Two days ago, you were told your 2-year-old son was diagnosed with brain cancer. He just came out of a 12-hour surgery, hooked to multiple tubes and lines, and now will stay in the Pediatric Intensive Care Unit for two weeks or more until he is breathing on his own and considered stable enough to be released and go to the Pediatric Cancer wing. Now, doctors are recommending you relocate to another city for six to 12 weeks of outpatient treatment to give him the best chance for survival. Little do you know that this is just the beginning…
Questions swirling through your head:
• Will your employer let you take three-plus months off?
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• Who will take care of your other children when you are gone for the next two to three months? And the many months to follow?
• Where will you find a place to live that will be acceptable for your sick child in this city you have never been?
• You can barely afford your current rent or mortgage – how are you going to pay for a second home?
• Where do you even start?
For our family, this scenario wasn’t some nightmare. It became our reality for almost six years when our son, Cooper, was diagnosed with brain cancer a month after his second birthday in 2009. He endured treatments at six facilities in five different states, 10 brain and 2 spinal surgeries, 10 plus medicines given daily, blood draws two to five times a week, 50 MRI scans, 70 rounds of radiation therapy and multiple rounds of chemotherapy. As unbelievable as this may seem, the shocking reality is that this is a fairly typical scenario for a child with brain cancer.
As we began this odyssey, it didn’t take us long to notice that, in a way, we were actually lucky. We had understanding employers and a vast network of close friends and family who offered support in every conceivable way, and each other to lean on. We encountered so many who didn’t.
That is why my husband, Justin, and I with the help of our Southern Village community launched Super Cooper’s Little Red Wagon Foundation in 2010.
Red Radio Flyer
Our name was born out of the countless hours of pulling Cooper through hospital floors in a red Radio Flyer wagon that had now become his legs as he could no longer walk.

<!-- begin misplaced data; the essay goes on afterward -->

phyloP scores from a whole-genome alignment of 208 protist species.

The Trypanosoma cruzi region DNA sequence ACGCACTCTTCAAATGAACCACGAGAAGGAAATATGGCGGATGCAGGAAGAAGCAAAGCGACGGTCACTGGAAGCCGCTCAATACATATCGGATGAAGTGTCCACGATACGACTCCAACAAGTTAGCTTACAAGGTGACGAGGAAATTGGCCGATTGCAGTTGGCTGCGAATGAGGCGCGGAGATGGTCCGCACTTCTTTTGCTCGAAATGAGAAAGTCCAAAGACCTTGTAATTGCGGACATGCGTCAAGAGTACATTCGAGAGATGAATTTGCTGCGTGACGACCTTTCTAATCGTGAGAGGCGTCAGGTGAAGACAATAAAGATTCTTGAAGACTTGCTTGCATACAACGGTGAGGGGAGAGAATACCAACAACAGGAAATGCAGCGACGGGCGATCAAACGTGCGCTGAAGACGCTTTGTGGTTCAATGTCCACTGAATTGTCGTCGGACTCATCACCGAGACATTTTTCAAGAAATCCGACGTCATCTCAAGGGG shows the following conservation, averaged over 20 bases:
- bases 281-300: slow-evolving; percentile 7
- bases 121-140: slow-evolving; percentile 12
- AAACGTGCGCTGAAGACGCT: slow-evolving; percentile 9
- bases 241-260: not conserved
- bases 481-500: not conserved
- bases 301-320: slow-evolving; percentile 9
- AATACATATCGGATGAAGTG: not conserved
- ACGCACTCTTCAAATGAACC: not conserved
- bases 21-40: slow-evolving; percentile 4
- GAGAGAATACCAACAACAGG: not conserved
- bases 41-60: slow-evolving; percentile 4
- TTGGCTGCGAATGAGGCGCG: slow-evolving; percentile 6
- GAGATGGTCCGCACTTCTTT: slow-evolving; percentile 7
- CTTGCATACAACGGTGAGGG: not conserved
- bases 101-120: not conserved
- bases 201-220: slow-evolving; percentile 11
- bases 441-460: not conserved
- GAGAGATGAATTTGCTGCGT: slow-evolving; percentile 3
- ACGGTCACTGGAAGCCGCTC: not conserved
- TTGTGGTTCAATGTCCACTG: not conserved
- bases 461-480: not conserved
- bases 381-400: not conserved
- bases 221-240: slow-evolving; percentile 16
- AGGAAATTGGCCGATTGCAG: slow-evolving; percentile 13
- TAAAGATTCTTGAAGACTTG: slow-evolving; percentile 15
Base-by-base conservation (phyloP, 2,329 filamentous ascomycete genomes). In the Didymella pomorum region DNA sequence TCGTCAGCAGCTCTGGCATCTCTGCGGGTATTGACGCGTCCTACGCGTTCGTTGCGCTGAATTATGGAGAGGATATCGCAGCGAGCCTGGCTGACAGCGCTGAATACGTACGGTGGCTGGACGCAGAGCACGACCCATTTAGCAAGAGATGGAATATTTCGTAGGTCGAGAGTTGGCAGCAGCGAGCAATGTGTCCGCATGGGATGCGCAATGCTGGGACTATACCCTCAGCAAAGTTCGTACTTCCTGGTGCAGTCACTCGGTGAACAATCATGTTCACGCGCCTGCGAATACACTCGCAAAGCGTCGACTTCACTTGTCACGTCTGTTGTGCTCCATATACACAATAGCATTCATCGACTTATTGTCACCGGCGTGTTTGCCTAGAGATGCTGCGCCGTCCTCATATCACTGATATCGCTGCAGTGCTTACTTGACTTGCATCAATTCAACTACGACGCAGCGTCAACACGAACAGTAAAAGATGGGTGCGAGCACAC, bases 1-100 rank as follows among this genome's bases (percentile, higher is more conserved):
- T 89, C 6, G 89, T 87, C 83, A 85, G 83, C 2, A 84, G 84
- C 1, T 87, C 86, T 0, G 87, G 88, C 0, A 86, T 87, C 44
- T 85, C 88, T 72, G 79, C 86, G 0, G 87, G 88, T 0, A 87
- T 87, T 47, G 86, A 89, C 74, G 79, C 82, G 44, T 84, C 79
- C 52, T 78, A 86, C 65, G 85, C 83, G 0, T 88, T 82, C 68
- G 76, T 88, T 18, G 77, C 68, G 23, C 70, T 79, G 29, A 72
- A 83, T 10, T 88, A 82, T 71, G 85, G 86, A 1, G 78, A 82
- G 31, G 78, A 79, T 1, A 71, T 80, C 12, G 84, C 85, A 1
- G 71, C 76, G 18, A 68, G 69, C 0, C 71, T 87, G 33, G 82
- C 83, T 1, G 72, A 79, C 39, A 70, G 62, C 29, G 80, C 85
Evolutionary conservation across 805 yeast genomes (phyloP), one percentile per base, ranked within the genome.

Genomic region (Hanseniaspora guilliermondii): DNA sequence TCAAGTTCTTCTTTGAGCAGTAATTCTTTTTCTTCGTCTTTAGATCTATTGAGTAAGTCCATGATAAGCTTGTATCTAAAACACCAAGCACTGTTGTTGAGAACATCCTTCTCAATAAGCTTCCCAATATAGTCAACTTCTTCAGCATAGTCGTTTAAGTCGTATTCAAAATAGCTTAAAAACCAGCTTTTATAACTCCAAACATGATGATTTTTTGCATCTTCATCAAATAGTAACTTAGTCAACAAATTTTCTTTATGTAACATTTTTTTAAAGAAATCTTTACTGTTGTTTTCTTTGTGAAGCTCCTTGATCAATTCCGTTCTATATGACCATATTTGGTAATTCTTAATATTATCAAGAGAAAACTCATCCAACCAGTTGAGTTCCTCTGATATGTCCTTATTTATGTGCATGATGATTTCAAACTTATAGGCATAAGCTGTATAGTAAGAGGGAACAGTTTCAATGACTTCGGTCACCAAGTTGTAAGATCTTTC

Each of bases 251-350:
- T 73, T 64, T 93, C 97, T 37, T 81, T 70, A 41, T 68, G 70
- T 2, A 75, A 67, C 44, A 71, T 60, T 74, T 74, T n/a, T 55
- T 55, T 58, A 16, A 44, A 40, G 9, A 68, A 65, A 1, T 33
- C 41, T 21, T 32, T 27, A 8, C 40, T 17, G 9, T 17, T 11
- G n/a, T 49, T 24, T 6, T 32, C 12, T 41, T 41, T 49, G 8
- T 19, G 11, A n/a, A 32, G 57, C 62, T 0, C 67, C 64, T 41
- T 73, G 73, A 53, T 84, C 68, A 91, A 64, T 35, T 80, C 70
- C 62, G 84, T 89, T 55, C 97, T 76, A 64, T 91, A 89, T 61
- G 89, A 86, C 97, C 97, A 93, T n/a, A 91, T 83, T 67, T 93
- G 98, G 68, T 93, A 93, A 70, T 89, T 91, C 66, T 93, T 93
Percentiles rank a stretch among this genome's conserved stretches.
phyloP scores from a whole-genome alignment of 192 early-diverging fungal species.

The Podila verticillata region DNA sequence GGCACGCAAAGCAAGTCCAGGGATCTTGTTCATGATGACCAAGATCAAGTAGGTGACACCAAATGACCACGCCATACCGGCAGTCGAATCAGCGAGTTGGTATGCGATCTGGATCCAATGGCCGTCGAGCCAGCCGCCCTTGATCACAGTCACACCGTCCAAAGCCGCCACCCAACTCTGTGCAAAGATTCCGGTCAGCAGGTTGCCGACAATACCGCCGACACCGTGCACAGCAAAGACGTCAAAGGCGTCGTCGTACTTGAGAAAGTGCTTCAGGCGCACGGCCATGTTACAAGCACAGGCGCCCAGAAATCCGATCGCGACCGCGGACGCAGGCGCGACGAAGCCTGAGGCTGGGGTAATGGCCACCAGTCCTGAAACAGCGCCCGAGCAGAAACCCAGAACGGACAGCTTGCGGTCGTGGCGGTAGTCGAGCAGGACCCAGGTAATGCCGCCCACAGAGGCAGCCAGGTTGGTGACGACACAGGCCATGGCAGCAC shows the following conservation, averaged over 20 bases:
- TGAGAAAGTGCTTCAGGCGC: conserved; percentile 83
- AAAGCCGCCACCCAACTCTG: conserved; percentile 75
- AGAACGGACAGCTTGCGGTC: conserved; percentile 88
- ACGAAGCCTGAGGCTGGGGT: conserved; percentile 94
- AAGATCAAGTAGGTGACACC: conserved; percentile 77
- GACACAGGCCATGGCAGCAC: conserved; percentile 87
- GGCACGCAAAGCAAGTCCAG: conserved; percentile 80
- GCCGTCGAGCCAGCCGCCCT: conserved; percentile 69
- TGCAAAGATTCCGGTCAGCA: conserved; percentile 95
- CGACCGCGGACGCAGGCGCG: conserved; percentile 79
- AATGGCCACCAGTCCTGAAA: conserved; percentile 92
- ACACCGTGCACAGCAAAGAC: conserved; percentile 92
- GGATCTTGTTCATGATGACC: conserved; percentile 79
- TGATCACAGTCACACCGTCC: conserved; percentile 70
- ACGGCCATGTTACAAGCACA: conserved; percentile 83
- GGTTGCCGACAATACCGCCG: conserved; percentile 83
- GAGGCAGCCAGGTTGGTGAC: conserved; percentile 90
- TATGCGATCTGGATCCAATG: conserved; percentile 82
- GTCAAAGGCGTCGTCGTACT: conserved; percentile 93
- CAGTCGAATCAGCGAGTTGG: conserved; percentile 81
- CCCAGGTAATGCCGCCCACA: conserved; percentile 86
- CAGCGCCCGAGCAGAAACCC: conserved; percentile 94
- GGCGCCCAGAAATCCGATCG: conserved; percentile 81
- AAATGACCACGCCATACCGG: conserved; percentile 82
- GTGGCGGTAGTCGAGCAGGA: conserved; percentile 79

While we made our daily laps and saw the same faces over and over and learned their stories, we quickly grew aware of the need for housing and food for pediatric cancer patients and their families. The treatments would be long and difficult for the child and all involved in their care. And there would be those left behind, the sibling(s) that just doesn’t understand why they can’t see their brother or sister or why Mom and Dad are away again?
There needed to be a place that felt like home and would allow the entire family to stay together with a room and bed for each, and to feel as “normal” as possible without the stresses of paying a second rent or hotel bill, or cooking dinner after a full day at the hospital with a very fragile child.
Currently, we support three ReCOOPERation “houses,” one serving UNC patients in Chapel Hill’s Southern Village, where our family lives, and two in Durham serving Duke patients. We’ve served more than 40 families in the past year alone. At a ReCOOPeration home, a family can enjoy a meal delivered from families in the surrounding community, watch TV, and spend time in an environment that is safe, clean, private and welcoming for their child, who may have a weakened immune system because of radiation or chemotherapy.
Our strong and courageous Cooper lost his five-year hard-fought-battle this January, passing away at age 6. He spent more of his life fighting cancer than living without it. We absolutely want a cure and want to raise awareness so more money goes toward research to create new treatments and end this disease. But in the meantime, there are families watching their child struggle through the riggors of devastating treatments, wondering how they will put food on the table, how they will keep their job, and having to make the unthinkable decision as to whether they can afford to travel for treatments that may give their child the possibility of a future.
This is a decision no parent should face. We want to take those concerns for these families out of the equation. For that to happen awareness and participation is key. We are determined to honor Cooper’s legacy by expanding our foundation to serve not only more people locally, but also beyond our state and regional borders.
No one ever believes this can happen to their child, but it CAN and it DOES. Consider:
• 28,000 children in the U.S. are living with a brain tumor diagnosis.
• chances are 1 in 285 a child will be diagnosed with cancer every year.
• Cancer is the leading cause of death by disease among U.S. children 1 to 14 years of age.
• A six-week hospital stay can cost a family $9,000 or more in lodging, travel, food, fuel, lost wages, etc. (many children are in and out of hospitals and treatments for years).
Our immediate plan is to add two housing units by end of 2015 to help meet increasing demand. Our fundraising goal is $100,000 this year, and of course, we need your help to get there. A great way to start is by participating in the 5th Annual Rockin’ Run and Family Festival on Saturday, Sept. 20, Chapel Hill’s in Southern Village Neighborhood. Our board member Eric Montross will MC this family fun festival that includes a chipped 5K, family bike and run, live band, a mechanical bull, bouncy house and slide, game and food trucks, something for all ages. But we also need support year round in the form of donations, meals, and volunteer time.
The Chapel Hill-Carrboro community has wrapped their arms around our family, the foundation, and the 40 plus families we serve in so many ways. Jump on in Coop’s Little Red Wagon and let us pull you along on our journey to provide a home and support for families fighting childhood cancer.